Healdsburg biotech pioneer Howard Leonhardt invented medical technology that made millions of dollars for Medtronic Inc., the world's largest medical device maker.
Now he's launching a Santa Rosa tech incubator designed to give new medical technologies a chance to take off.
He's partnering with the University of Northern California in Santa Rosa, a small private institute that focuses on biomedical engineering.
"In this recession, it's hard to find markets that are growing," said Leonhardt, who also founded Bioheart, a Florida biotech company.
Demand for medical technology is growing rapidly as the world's population ages. Heart-related technology is especially hot. "This market will double in five years," he said.
Leonhardt invented the Talent stent graft system, a technology for repairing life-threatening aortic aneurysms. Now owned by Medtronic's Santa Rosa vascular division, the Talent platform generates millions of dollars in sales each year.
The startup program, called Leonhardt's Launchpads, lets early-stage biotech companies leverage the facilities at the UNC, which occupies a 50,000-square-foot former Medtronic complex in southwest Santa Rosa.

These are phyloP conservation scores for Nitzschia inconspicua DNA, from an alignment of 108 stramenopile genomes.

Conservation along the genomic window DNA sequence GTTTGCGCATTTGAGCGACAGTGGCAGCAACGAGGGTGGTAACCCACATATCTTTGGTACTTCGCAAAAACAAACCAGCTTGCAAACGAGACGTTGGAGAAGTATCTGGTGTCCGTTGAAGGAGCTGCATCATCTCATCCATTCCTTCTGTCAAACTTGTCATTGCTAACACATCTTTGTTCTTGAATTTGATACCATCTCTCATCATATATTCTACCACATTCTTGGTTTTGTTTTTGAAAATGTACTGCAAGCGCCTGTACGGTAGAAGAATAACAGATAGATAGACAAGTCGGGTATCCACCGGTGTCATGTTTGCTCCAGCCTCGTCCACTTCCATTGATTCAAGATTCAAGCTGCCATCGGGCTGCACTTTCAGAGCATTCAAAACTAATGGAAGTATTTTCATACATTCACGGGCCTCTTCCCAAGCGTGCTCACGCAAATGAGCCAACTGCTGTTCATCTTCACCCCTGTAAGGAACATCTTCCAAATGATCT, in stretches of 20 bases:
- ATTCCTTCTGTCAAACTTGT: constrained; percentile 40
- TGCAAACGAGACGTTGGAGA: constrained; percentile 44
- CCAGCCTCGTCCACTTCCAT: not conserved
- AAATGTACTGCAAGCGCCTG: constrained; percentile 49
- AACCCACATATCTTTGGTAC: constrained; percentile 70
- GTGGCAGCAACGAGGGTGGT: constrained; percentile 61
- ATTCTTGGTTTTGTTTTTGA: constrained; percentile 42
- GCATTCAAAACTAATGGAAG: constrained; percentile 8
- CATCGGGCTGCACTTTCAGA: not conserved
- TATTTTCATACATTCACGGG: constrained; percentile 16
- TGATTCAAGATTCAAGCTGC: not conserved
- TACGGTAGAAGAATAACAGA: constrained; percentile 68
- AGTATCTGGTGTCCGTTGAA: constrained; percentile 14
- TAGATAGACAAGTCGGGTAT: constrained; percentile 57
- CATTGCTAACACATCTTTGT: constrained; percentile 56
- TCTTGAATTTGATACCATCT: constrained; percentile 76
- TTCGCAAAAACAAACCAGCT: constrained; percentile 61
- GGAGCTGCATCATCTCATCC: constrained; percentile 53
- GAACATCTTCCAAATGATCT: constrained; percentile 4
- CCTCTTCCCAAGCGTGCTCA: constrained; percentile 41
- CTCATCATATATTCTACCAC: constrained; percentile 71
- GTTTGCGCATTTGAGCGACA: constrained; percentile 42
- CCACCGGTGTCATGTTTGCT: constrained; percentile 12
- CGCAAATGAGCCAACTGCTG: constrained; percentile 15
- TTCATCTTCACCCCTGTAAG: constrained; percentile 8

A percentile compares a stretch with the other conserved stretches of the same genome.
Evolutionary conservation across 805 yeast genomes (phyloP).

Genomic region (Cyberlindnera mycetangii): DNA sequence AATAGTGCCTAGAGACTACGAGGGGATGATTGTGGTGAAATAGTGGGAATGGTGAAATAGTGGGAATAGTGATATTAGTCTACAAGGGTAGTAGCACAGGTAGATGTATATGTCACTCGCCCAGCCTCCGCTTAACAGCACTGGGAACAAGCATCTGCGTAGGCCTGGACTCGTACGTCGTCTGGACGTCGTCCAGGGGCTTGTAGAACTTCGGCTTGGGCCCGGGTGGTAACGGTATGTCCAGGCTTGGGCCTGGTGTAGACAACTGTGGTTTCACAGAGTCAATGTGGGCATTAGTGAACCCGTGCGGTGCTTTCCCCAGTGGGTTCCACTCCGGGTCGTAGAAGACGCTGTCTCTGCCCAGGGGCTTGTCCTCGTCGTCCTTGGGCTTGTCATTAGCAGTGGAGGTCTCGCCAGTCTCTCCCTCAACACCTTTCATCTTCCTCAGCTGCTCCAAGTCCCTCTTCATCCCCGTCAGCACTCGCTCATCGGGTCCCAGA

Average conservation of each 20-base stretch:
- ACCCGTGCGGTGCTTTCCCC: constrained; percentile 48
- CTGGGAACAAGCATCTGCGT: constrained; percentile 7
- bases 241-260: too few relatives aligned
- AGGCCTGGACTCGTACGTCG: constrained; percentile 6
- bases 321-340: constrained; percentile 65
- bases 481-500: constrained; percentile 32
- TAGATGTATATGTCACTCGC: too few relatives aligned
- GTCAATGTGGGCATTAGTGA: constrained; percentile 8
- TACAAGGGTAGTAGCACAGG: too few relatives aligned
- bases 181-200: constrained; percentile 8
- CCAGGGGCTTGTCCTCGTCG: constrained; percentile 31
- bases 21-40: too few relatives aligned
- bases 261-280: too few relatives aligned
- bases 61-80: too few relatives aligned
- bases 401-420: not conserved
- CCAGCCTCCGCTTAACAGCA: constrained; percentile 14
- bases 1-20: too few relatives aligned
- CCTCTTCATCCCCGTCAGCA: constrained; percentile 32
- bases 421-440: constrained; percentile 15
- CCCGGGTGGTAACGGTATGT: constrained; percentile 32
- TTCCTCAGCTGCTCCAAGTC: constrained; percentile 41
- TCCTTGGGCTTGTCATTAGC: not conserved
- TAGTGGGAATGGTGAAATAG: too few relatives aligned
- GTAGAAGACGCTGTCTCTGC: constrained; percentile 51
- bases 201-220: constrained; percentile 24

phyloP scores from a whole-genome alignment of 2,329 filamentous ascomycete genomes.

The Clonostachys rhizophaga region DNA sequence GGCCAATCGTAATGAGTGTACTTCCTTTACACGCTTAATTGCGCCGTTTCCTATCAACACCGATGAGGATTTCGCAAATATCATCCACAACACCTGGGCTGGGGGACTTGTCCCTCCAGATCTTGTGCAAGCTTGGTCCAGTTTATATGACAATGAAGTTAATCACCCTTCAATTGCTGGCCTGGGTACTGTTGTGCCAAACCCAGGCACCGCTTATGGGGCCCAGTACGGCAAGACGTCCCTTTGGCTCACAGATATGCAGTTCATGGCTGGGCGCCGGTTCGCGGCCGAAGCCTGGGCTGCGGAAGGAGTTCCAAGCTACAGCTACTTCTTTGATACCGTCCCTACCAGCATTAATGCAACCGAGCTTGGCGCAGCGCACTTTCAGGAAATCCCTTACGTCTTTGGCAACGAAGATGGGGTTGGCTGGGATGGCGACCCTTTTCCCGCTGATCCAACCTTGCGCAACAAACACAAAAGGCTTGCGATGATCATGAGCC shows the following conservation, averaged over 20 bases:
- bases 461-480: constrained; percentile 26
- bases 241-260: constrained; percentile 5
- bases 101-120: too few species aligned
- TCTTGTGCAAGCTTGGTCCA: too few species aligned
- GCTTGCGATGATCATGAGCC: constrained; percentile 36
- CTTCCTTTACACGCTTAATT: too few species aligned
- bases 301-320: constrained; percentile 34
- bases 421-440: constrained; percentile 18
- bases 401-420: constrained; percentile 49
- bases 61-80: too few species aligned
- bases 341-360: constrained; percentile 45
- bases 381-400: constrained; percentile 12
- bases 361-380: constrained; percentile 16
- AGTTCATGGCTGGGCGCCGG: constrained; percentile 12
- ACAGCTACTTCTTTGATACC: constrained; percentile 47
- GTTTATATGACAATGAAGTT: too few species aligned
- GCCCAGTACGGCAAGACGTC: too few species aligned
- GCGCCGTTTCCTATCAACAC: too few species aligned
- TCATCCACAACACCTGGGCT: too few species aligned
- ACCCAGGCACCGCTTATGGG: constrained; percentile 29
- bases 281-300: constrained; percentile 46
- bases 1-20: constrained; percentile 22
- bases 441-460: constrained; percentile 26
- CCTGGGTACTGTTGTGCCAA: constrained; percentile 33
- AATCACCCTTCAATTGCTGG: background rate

UNC's Science and Technology Innovation Center has test labs and clean room facilities that are certified for medical technology manufacturing.
Startups will be able to use incubator space for as little as $500 a month, Leonhardt said. The incubator isn't backed by a technology venture fund, but promising companies will get help finding capital, he said.
The program also will offer coaching from entrepreneurs who have grown successful companies, he said. "We work on the individuals to keep them motivated when times get tough."
The goal is to make Sonoma County a world-class center for medical technology, said Y. King Liu, a biomedical engineer who founded UNC in 1993.
"This is one of the best places in the world to do this," said Liu, who taught at the University of Michigan, Tulane University and University of Iowa. "We want to fill up this building with entrepreneurs."
Medtronic's Santa Rosa-based vascular business generates nearly $2 billion in year in revenues. In recent years, Sonoma County has become home to other medical technology companies, including TriVascular, Direct Flow Medical, Medlogics, Osseon Therapeutics, Oculus Innovative Sciences and Sonoma Orthopedic Products.
Osseon is a spinoff of UNC, which also has stakes in two other early-stage medical technology companies.
Leonhardt is a serial entrepreneur who also owns restaurant, publishing, travel and other businesses. He owns Leonhardt Vineyards in Dry Creek Valley and this year launched Wine Country Baseball, an independent league with 12 teams in Sonoma and Napa counties.